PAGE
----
Feature Story from 2012
MISSISSIPPI STATE -- In an industry with small profit margins, a perishable product and fierce, largely unregulated competition, one Mississippi company has confidently filled its market for more than 30 years.
Pride of the Pond is the catfish processing operation of Battle Farms of Tunica. Owned by Bill Battle, the farm has about 10,000 acres of row crops and 2,700 acres of ponds in Panola, Tunica and Quitman counties. The state-of-the-art catfish processing plant is located just a few miles outside Tunica and employs 121 people.
MISSISSIPPI STATE – July brought 32,000 grasshoppers to Mississippi State University, but rather than being a plague of locusts, they are a research bonanza.
The Mississippi Entomological Museum is borrowing a portion of the grasshopper collection from the Smithsonian Institution’s National Museum of Natural History. JoVonn Hill, a research associate with the Mississippi Agricultural and Forestry Experiment Station, said the collection complements what MSU already has.
JACKSON – Seventy-eight Mississippians have been diagnosed with West Nile Virus, and one death is attributed to the disease.
Mississippi is one of the three hardest-hit states, following Texas and Oklahoma. Specialists predict the number of cases will continue to increase through early fall.
STARKVILLE – A Mississippi museum is conserving the past inside and embracing the future outside with its modern, sustainable landscape.
Visitors to the Oktibbeha County Heritage Museum will enjoy a new pavilion’s shade but may not realize they are surrounded by environmentally friendly solutions to a challenging landscape using environmentally friendly solutions.
MISSISSIPPI STATE – Seeing the forest and the trees is a lot easier with software developed by scientists at Mississippi State University.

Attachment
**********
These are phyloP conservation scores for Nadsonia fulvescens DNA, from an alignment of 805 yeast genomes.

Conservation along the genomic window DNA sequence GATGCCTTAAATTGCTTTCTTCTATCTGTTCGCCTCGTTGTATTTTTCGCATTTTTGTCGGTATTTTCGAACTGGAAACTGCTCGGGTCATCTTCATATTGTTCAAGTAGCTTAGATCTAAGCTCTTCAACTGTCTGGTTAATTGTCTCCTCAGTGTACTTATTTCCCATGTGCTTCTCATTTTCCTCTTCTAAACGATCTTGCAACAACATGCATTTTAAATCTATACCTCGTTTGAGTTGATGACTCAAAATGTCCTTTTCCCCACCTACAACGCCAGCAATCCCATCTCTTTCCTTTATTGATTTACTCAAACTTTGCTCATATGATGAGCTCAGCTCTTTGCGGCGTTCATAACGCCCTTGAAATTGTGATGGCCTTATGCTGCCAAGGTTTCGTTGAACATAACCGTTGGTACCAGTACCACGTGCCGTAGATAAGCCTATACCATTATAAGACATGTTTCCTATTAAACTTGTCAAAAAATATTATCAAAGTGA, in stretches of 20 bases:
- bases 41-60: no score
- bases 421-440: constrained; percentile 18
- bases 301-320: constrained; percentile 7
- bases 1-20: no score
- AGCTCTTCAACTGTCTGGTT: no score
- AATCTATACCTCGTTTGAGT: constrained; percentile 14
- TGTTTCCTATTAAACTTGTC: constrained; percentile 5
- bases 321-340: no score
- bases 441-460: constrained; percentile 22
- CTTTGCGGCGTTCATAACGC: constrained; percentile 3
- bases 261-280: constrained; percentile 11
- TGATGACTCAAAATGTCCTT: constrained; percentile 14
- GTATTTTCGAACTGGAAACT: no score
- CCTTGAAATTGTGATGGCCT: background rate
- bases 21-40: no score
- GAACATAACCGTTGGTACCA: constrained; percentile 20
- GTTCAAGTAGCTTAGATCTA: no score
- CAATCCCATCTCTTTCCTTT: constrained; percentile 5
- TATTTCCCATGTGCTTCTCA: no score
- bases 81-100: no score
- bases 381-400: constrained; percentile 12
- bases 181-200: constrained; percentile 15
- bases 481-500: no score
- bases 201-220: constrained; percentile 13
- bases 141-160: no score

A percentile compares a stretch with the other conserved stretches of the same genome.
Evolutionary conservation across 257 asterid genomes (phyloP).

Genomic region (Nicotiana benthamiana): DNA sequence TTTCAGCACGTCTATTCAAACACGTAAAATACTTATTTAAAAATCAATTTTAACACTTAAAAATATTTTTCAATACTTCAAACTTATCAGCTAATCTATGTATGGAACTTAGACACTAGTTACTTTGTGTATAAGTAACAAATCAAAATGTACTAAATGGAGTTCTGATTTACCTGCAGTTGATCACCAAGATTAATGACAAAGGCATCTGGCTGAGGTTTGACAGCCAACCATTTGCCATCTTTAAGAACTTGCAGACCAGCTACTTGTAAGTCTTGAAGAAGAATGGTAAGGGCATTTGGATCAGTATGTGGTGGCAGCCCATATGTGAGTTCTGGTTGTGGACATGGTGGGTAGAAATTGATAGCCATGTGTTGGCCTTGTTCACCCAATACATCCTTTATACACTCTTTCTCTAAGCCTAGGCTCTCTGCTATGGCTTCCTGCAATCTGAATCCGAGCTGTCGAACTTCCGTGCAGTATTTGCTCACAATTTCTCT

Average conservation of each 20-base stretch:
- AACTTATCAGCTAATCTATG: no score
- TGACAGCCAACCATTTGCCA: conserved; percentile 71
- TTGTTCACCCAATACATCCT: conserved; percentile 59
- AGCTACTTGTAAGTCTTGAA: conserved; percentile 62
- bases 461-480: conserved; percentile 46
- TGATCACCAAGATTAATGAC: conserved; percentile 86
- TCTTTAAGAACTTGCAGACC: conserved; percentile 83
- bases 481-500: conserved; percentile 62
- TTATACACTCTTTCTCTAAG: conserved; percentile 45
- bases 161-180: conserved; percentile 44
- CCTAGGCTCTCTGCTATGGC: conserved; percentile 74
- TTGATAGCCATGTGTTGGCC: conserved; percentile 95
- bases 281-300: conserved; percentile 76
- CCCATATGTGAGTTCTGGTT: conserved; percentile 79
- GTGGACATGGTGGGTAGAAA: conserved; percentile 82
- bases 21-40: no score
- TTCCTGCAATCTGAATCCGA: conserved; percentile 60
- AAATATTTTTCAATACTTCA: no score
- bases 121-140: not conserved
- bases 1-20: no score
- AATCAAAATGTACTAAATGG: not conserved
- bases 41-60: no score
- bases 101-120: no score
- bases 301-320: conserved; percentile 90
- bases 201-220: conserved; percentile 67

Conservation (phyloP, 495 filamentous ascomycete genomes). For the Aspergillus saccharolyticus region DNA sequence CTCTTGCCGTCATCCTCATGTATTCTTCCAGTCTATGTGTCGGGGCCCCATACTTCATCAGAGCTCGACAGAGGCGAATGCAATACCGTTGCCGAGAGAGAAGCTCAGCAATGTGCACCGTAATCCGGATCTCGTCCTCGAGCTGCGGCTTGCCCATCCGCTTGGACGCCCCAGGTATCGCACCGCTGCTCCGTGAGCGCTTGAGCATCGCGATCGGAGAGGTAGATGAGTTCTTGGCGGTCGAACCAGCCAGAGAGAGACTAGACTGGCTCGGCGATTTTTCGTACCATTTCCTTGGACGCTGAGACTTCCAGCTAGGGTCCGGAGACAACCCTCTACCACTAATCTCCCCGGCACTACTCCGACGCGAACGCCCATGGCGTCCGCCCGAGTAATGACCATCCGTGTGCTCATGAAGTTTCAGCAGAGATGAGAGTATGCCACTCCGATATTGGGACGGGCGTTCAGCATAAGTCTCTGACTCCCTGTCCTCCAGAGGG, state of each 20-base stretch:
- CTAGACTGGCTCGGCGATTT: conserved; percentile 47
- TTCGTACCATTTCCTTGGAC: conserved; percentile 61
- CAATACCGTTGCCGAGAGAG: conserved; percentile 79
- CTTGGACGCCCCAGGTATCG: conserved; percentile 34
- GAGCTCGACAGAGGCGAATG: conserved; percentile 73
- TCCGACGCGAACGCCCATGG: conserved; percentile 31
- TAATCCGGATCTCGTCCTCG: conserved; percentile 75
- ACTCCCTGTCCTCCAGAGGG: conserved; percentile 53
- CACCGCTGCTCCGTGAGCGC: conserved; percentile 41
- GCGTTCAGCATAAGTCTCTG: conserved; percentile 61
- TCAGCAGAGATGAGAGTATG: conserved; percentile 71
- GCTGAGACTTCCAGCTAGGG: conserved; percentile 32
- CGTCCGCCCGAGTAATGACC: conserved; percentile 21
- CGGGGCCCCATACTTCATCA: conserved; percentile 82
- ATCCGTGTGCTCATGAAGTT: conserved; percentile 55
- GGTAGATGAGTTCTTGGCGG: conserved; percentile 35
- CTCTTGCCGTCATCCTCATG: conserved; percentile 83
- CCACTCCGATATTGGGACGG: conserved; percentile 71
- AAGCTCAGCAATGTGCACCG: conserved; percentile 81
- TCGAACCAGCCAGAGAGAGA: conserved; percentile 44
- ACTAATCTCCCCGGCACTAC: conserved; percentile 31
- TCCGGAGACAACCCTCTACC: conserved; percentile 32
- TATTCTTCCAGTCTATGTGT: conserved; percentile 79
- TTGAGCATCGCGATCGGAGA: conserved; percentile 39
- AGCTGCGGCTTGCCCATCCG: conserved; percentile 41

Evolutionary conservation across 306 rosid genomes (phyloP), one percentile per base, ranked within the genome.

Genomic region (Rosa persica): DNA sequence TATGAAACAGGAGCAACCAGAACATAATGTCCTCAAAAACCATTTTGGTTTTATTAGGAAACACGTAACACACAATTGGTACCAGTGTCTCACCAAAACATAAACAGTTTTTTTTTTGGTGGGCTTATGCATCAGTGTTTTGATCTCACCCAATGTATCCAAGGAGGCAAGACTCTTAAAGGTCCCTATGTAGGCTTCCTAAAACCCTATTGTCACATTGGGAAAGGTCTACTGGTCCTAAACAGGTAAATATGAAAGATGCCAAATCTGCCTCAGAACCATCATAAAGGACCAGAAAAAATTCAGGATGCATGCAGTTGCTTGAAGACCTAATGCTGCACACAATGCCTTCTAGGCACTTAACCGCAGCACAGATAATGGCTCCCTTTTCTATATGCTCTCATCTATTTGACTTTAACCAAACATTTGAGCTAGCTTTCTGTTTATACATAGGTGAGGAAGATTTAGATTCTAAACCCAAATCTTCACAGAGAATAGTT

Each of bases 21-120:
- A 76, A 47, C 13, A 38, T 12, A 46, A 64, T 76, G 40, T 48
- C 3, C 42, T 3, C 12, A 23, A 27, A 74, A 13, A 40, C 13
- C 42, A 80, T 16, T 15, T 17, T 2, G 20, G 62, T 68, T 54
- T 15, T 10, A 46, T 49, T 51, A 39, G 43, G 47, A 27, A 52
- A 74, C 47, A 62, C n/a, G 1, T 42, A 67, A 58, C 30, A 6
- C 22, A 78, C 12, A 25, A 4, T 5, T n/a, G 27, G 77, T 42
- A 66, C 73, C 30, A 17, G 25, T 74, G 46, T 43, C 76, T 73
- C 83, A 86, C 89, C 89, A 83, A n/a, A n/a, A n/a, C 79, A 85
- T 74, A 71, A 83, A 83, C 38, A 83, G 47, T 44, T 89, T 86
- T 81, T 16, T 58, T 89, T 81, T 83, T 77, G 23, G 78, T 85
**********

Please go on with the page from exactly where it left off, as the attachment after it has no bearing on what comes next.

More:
Researchers at MSU’s Forest and Wildlife Research Center have created the Mississippi Forest Monitoring and Information System, a forest inventory and information system that combines satellite remote sensing data and ground surveys. It is the first time forest-related satellite data and ground measurements have been combined on such a large scale in the United States.
TUPELO – Steve Hale is banking on today’s young consumers embracing sustainable vegetable production for the good of the environment and their health.
2012 is Hale’s first year in the hydroponic tomato business. St Bethany Fresh tomato farm, located just west of Tupelo in Pontotoc County, started with 3,000 plants in December. By mid-April, Hale was harvesting blemish-free, vine-ripened tomatoes.
MISSISSIPPI STATE – Much of agriculture’s success depends on effective water management, which must be done to keep both farmland and surrounding areas healthy.
Agriculture was a $6.7 billion industry in Mississippi last year, and the state is on track to match that value in 2012. That makes agriculture big business with a big responsibility to the environment.
MISSISSIPPI STATE – Gardeners may be getting ready to put away their gloves for the year, but now is the perfect time to get a head start on environmentally friendly landscaping projects.
Planning ahead can make yard maintenance easier, save money and conserve natural resources.
By Kaitlyn Byrne
MSU Ag Communications
STARKVILLE – A growing number of Mississippians are interested in how their food gets from the farm to the table and are looking for local fruits, vegetables and meat.
Ali Fratesi, a graduate student in Mississippi State University’s Department of Food Science, Nutrition and Health Promotion, said more people are choosing locally grown food. When they do, they can ask farmers how it was grown or raised.
MISSISSIPPI STATE – A Mississippi State University veterinary student interested in bovine health recently won a national scholarship.
Matt Mundy, a third-year student at the MSU College of Veterinary Medicine, received an American Association of Bovine Practitioners’ Amstutz Scholarship. This is the first time an MSU student has received this prestigious award.